Places along Wabash River should reflect the best Indiana has to offer.

The state should also invest in the cities that built its economic backbone, like Terre Haute, and the small towns and rural areas that surround those metros.

A $20-million grant for the local six-county Wabash Valley region — allocated by the state and funded by the federal American Rescue Plan Act — represents a significant step toward supporting a better quality of life here for residents and future residents.

When paired with matching local funds, as well as private and philanthropic money, the grant can be enough to make a transformative idea a reality. The possibilities include an essential worker village to offer good housing to people in high-demand jobs; a entrepreneurial center where high school students, college students and adults can develop workforce and technical skills; improvements to museums and libraries; city pools and parks upgrades; programs at universities and colleges; downtown hotels in Terre Haute and Sullivan; and other projects.

The grant could've been larger, but wasn't. One likely reason was the declining population in Vigo, Clay, Parke, Sullivan, Vermillion and Knox counties.

The local coalition from those counties — the Wabash River Regional Development Authority — applied for the Regional Economic Acceleration and Development Initiative (READI) grant in hopes of landing one of the top-end $50-million grants. Sixteen other regions across Indiana were also competing for one of 10 grants from the $500-million pool of federal funds earmarked by the state for the quality-of-life investments.

Instead, the Indiana Economic Development Corp. on Tuesday allocated grants of varying amounts to all 17 regions, affecting all 92 counties.

Five regions received $50-million READI grants, four got $30 million, four got $20 million, three got $15 million and one got $5 million.

The READI grant review committee scored each region's plans "based on the established guidelines and against other relevant data, including historical population trends," according to an IEDC statement. The largest grants, generally, went to regions with denser populations and rosier projections for population growth.

Wabash Valley officials emphasized their gratefulness to state leaders for the $20-million grant. "We're thankful and we'll figure out how to allocate the $20 million," Mayor Duke Bennett said Wednesday.

The influence of population trends was a twist Bennett didn't expect, though.

"I had no idea that was even part of the formula," Bennett said. "I think we were a little bit caught off guard on that."

The READI grant allocations weren't the only situation where Terre Haute and Vigo County have felt the impact of the population slide. The Vigo County School Corp. has seen its enrollment drop from 16,420 in 2006 to under 14,000 today. As a result, the district closed two elementary schools last year and proposes closing another next year. Federal funding for a gamut of public programs and services are based on population.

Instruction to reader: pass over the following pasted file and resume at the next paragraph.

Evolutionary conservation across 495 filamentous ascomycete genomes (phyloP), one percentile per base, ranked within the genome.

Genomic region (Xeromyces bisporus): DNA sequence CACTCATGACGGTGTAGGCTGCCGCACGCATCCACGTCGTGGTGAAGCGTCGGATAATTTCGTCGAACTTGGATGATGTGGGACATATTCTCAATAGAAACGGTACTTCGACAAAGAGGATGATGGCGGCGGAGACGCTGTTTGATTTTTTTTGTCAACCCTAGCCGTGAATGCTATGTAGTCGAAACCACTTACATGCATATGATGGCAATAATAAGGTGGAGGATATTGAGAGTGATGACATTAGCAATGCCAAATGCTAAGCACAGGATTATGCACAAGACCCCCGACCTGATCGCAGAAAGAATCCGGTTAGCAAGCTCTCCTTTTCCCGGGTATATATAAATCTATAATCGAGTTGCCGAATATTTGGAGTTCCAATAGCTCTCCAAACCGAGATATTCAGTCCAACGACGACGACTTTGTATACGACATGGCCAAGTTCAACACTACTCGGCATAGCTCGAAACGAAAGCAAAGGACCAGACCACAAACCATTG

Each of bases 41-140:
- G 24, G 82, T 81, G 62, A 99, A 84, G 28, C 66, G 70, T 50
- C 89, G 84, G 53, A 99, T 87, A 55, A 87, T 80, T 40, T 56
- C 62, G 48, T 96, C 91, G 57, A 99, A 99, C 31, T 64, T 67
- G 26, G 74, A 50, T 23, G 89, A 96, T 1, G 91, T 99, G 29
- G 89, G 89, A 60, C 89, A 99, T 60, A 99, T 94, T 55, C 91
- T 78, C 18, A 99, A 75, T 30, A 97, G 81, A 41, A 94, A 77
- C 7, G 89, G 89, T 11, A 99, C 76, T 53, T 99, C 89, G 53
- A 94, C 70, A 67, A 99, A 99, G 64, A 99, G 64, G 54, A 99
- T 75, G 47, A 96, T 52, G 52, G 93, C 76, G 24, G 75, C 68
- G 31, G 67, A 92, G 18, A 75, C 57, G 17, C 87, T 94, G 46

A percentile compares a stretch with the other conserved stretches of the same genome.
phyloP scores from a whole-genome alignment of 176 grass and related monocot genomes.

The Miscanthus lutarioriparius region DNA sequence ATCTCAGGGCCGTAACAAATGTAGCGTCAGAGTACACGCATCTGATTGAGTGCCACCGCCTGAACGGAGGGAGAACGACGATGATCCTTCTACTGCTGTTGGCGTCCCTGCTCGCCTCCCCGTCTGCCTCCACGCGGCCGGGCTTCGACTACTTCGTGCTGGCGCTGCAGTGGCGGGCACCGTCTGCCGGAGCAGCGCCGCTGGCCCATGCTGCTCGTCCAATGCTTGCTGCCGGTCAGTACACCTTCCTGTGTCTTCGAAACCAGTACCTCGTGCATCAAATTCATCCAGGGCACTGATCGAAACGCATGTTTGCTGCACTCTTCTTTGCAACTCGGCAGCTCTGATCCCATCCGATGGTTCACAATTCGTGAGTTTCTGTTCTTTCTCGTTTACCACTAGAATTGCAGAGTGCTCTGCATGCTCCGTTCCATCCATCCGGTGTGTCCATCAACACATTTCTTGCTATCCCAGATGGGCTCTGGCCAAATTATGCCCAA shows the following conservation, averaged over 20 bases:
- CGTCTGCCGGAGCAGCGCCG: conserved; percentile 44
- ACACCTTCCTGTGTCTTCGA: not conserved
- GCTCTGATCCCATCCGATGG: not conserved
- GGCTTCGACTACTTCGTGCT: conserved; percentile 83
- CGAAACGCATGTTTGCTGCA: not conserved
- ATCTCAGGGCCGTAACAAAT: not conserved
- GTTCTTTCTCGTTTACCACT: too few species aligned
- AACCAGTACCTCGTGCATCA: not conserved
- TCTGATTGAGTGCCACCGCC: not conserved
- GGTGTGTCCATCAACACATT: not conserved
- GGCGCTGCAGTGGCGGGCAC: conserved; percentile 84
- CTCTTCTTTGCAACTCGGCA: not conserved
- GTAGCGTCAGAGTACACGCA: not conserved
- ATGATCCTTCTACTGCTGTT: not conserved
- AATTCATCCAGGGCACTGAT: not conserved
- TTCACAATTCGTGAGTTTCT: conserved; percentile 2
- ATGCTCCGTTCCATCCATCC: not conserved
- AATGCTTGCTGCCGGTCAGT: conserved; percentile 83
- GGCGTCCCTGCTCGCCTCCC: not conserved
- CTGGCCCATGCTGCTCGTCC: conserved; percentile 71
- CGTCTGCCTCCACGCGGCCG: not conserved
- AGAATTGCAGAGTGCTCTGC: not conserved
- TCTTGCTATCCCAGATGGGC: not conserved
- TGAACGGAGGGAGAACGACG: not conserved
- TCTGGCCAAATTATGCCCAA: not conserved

The 2020 U.S. Census showed Terre Haute's population had dipped below 59,000 for just the second time since 1910. It's dropped 3.9% since 2010, and is now at 58,389. And, projections show Vigo County's population remaining static or declining by up to 10% by 2050, according to projections by the Indiana Business Research Center at Indiana University Kelley School of Business. Among the other five counties that comprise the Wabash River RDA, the same fate is projected for Clay and Knox counties, while Sullivan, Parke and Vermillion are projected to shrink by 10% or more.

Greg Goode, president of the Wabash River's RDA, sees the $20-million READI grant as a tool to turn the decline into population growth.

"I think there's a real shot that we can reverse population declines and really get after it," Goode said Wednesday.

Effective projects could bring new residents, especially young families, and new businesses. The Wabash River RDA presented to the state a slate of 42 local projects aimed at strengthening workforce development, tourism, entrepreneurship and quality of life. The combination of the READI funds requested by the RDA from the state for the 42 projects totaled $73 million, with an overall investment (with local, private and philanthropic sources factored in) of $300 million.

Each has an ability to draw newcomers to west-central Indiana, Goode said, aiming "to inspire individuals to become more than visitors and to relocate in Indiana."

The RDA will assess the 42 prospective projects as it decides how to distribute the $20 million grant funds. Those with local matching grant funds more firmly in place could have an advantage, Goode said, but the RDA has made no decisions yet and awaits further guidance from the state IEDC. Projects that aren't funded through the $20-million READI grant aren't over, he emphasized.

"We are going to find a way to get the money for every one of those projects," Goode said.

Indiana Gov. Eric Holcomb told the Indianapolis Business Journal that he intends to ask for more READI funding from the Indiana General Assembly in 2023, when the next two-year state budget is formulated.

So plans for each of west-central Indiana's efforts to improve its quality of life must continue and not wane, Goode said. And, the ultimate goal of growing the population remains atop the bulletin board.

"The next census will be conducted eight years from now, and that clock is ticking," Goode said. "We're going to have to hit that one all-important metric that is population growth."
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